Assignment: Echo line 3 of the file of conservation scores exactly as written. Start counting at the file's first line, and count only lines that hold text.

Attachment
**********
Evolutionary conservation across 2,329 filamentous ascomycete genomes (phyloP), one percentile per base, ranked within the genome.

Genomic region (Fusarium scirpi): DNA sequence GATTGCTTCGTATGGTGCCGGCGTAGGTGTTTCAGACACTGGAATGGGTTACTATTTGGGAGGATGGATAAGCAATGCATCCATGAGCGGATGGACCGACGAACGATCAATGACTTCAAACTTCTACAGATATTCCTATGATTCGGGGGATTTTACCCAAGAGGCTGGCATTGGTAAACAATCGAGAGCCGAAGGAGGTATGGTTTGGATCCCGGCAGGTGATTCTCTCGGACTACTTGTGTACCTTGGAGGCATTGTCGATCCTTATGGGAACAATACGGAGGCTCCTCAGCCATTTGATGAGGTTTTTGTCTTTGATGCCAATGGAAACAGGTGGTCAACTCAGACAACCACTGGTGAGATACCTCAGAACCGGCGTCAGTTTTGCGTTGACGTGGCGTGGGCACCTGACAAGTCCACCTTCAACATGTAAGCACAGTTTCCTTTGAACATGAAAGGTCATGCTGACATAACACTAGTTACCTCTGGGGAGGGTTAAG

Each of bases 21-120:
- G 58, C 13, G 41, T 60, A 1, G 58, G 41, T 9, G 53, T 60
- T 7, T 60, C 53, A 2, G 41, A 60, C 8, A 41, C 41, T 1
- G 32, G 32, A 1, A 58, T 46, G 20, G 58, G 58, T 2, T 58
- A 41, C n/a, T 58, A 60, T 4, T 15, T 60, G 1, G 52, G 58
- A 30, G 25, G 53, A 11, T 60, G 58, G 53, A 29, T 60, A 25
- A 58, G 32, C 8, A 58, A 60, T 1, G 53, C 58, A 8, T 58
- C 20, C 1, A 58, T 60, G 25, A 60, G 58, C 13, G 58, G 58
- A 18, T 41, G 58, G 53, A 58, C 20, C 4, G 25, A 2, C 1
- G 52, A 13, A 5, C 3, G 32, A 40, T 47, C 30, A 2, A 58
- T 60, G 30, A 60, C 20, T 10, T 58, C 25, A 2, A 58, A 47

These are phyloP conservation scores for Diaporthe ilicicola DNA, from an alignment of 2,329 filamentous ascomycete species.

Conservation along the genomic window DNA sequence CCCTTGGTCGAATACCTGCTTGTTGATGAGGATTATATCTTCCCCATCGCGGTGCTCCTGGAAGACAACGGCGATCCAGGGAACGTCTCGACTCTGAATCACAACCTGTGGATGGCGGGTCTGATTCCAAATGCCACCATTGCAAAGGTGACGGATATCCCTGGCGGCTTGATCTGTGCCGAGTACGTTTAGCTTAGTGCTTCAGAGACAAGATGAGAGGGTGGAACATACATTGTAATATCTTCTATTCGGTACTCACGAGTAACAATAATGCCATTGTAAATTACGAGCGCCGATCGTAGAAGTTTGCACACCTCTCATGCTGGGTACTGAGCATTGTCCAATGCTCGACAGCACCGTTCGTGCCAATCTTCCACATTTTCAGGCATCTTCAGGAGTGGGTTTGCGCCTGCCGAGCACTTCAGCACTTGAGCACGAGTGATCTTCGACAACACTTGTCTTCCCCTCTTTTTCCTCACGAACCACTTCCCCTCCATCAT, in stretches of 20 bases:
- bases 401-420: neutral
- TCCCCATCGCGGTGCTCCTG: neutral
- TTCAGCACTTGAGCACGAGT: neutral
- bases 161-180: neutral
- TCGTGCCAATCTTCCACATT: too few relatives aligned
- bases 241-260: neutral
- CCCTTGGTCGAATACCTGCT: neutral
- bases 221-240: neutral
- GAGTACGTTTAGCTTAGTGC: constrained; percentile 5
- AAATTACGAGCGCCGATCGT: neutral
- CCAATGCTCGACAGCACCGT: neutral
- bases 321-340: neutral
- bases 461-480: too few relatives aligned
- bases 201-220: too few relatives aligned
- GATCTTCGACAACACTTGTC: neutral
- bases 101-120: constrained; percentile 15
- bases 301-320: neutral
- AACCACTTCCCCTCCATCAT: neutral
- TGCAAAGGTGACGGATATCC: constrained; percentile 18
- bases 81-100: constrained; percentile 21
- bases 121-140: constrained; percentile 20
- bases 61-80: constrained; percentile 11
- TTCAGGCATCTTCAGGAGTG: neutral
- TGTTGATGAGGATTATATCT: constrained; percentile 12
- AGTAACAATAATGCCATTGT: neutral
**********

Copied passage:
Each of bases 21-120: